Learn which plants thrive in your Hardiness Zone with our new interactive map!

How to Winterize My Citrus Trees

By Barbara Fahs ; Updated September 21, 2017
Lime trees are among the most frost-tender citrus trees.
lime image by Tolam from Fotolia.com

Citrus trees are among the most popular types of fruit trees that home gardeners include in their landscaping. Lemons, limes, oranges, tangerines and other citrus fruits contain Vitamin C, calcium and other important nutrients. But if you live and garden north of USDA Plant Hardiness Zone 8, your citrus trees run the risk of frost damage when the temperature dips below 20 degrees F. Use one of several methods to winterize citrus trees and protect them from cold damage.

String Christmas lights over and around your tree. The warmth these lights provides can be sufficient to protect trees from light frosts, according to Four Winds Growers. Turn these lights on at night when the weather forecast predicts frost or temperatures below 32 degrees F for your area. You can also hang a 100-watt light bulb in the center of your tree, according to the University of California.

Turn on a yard sprinkler that will cover your tree with water on nights when the temperature is forecast to drop below 32 degrees F. Because running water cannot freeze, it will protect your tree from frost. Although this method uses a large amount of water, it can save your tree.

Spray an anti-transpirant over your tree in fall, before the first hard frost occurs. The University of California at Davis reports, “anti-transpirants are chemicals capable of reducing the transpiration rate when applied to plant foliage.” When plants are exposed to cold temperatures, they lose water. An anti-transpirant helps your citrus tree to retain its valuable juices.

Build a frost frame by constructing a box from 2-by-2-foot boards that is tall enough and wide enough to cover your citrus tree. Drape clear plastic over the top of the frame and around the sides, stapling it in place.

Move your tree indoors for the winter, if possible. If you grow your citrus tree in a large container, move it indoors for the winter before the first frost occurs. Provide six to eight hours of direct sunlight each day, or install fluorescent grow lights above your plant. Maintain a minimum temperature of 50 degrees F at night—warmer temperatures during the daytime will also benefit the tree. Reduce your watering of citrus trees that you bring indoors over winter as it is their dormant season.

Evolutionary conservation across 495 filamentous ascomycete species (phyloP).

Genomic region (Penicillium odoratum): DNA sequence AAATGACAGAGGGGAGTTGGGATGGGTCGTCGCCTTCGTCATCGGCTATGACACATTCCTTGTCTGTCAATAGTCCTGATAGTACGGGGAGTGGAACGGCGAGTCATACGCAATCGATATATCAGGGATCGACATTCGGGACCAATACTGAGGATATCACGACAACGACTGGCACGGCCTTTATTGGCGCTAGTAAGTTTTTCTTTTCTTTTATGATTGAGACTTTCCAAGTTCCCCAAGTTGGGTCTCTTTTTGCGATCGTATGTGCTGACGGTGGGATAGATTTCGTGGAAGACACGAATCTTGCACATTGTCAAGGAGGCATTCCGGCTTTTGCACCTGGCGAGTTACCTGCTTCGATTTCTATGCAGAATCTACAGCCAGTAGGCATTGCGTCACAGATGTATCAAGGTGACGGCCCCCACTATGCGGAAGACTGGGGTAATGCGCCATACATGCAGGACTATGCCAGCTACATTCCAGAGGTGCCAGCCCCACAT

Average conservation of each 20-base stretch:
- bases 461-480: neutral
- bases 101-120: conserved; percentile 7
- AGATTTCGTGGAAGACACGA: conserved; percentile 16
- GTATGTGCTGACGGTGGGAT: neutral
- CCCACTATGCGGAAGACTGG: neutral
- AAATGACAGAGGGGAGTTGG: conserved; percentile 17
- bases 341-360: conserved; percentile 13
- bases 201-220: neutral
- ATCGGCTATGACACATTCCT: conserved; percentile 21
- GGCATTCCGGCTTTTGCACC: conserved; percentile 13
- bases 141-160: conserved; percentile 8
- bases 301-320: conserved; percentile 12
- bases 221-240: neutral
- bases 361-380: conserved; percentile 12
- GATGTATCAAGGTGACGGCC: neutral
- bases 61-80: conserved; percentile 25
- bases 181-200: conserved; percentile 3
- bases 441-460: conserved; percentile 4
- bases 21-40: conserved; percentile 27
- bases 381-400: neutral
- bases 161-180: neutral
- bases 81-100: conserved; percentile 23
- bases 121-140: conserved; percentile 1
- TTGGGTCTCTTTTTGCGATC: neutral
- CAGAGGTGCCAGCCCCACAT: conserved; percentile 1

Things You Will Need

  • Christmas lights
  • Sprinkler
  • Anti-transpirant
  • Clear plastic
  • 2-by-2-foot boards
  • Nails or screws


  • Avoid fertilizing your citrus trees after late summer, according to the University of California. Fertilizer can cause rapid new vegetative growth, which will be more sensitive to frost.
  • Mulch around your tree can cause the temperature to be lower than that around trees planted in bare soil. Bare soil radiates more heat than compost or mulch.


  • If you use a covering such as a frost frame with clear plastic over your citrus tree, do not let the plastic touch any leaves, branches or fruit. Any parts of the tree that come into contact with the plastic during a hard freeze will become frost-burned. Fortunately, frost will not hit the entire tree and citrus trees respond well when you prune damaged foliage.

About the Author


Barbara Fahs lives on Hawaii island, where she has created Hi'iaka's Healing Herb Garden. Fahs wrote "Super Simple Guide to Creating Hawaiian Gardens" and has been a professional writer since 1984. She contributes to "Big Island Weekly," "Ke Ola" magazine and various websites. She earned her Bachelor of Arts at University of California, Santa Barbara and her Master of Arts from San Jose State University.